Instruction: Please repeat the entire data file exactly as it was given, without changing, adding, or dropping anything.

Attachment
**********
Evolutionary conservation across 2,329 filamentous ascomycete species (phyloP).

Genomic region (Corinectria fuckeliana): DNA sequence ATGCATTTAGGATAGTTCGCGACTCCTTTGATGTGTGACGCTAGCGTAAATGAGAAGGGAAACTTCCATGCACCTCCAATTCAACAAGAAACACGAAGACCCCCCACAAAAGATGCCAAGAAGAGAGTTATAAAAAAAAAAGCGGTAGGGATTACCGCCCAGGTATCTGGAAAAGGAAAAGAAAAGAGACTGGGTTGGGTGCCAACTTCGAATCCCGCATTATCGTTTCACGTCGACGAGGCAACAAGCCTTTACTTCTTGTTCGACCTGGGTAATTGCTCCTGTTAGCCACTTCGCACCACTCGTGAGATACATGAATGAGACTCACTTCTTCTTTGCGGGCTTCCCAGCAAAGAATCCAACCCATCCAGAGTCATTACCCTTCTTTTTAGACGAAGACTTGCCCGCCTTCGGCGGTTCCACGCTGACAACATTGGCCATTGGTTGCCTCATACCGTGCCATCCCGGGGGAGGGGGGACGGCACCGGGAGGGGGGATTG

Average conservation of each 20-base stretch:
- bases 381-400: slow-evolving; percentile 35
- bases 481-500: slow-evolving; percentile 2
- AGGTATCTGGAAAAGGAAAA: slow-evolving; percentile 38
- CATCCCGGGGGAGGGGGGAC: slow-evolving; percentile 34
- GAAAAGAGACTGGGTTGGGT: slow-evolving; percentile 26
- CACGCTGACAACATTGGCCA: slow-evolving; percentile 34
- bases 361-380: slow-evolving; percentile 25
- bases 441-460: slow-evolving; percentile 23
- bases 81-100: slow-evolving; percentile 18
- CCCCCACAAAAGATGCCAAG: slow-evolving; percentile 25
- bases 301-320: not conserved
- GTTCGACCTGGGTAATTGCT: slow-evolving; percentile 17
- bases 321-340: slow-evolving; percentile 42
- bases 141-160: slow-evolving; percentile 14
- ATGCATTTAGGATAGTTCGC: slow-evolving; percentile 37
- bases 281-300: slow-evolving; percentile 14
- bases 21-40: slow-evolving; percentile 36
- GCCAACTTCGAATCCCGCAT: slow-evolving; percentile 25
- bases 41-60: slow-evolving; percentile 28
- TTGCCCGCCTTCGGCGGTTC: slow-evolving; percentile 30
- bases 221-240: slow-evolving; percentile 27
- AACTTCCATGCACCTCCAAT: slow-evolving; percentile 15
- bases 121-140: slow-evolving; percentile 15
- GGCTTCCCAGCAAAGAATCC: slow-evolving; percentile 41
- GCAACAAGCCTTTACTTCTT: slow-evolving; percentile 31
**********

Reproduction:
Evolutionary conservation across 2,329 filamentous ascomycete species (phyloP).

Genomic region (Corinectria fuckeliana): DNA sequence ATGCATTTAGGATAGTTCGCGACTCCTTTGATGTGTGACGCTAGCGTAAATGAGAAGGGAAACTTCCATGCACCTCCAATTCAACAAGAAACACGAAGACCCCCCACAAAAGATGCCAAGAAGAGAGTTATAAAAAAAAAAGCGGTAGGGATTACCGCCCAGGTATCTGGAAAAGGAAAAGAAAAGAGACTGGGTTGGGTGCCAACTTCGAATCCCGCATTATCGTTTCACGTCGACGAGGCAACAAGCCTTTACTTCTTGTTCGACCTGGGTAATTGCTCCTGTTAGCCACTTCGCACCACTCGTGAGATACATGAATGAGACTCACTTCTTCTTTGCGGGCTTCCCAGCAAAGAATCCAACCCATCCAGAGTCATTACCCTTCTTTTTAGACGAAGACTTGCCCGCCTTCGGCGGTTCCACGCTGACAACATTGGCCATTGGTTGCCTCATACCGTGCCATCCCGGGGGAGGGGGGACGGCACCGGGAGGGGGGATTG

Average conservation of each 20-base stretch:
- bases 381-400: slow-evolving; percentile 35
- bases 481-500: slow-evolving; percentile 2
- AGGTATCTGGAAAAGGAAAA: slow-evolving; percentile 38
- CATCCCGGGGGAGGGGGGAC: slow-evolving; percentile 34
- GAAAAGAGACTGGGTTGGGT: slow-evolving; percentile 26
- CACGCTGACAACATTGGCCA: slow-evolving; percentile 34
- bases 361-380: slow-evolving; percentile 25
- bases 441-460: slow-evolving; percentile 23
- bases 81-100: slow-evolving; percentile 18
- CCCCCACAAAAGATGCCAAG: slow-evolving; percentile 25
- bases 301-320: not conserved
- GTTCGACCTGGGTAATTGCT: slow-evolving; percentile 17
- bases 321-340: slow-evolving; percentile 42
- bases 141-160: slow-evolving; percentile 14
- ATGCATTTAGGATAGTTCGC: slow-evolving; percentile 37
- bases 281-300: slow-evolving; percentile 14
- bases 21-40: slow-evolving; percentile 36
- GCCAACTTCGAATCCCGCAT: slow-evolving; percentile 25
- bases 41-60: slow-evolving; percentile 28
- TTGCCCGCCTTCGGCGGTTC: slow-evolving; percentile 30
- bases 221-240: slow-evolving; percentile 27
- AACTTCCATGCACCTCCAAT: slow-evolving; percentile 15
- bases 121-140: slow-evolving; percentile 15
- GGCTTCCCAGCAAAGAATCC: slow-evolving; percentile 41
- GCAACAAGCCTTTACTTCTT: slow-evolving; percentile 31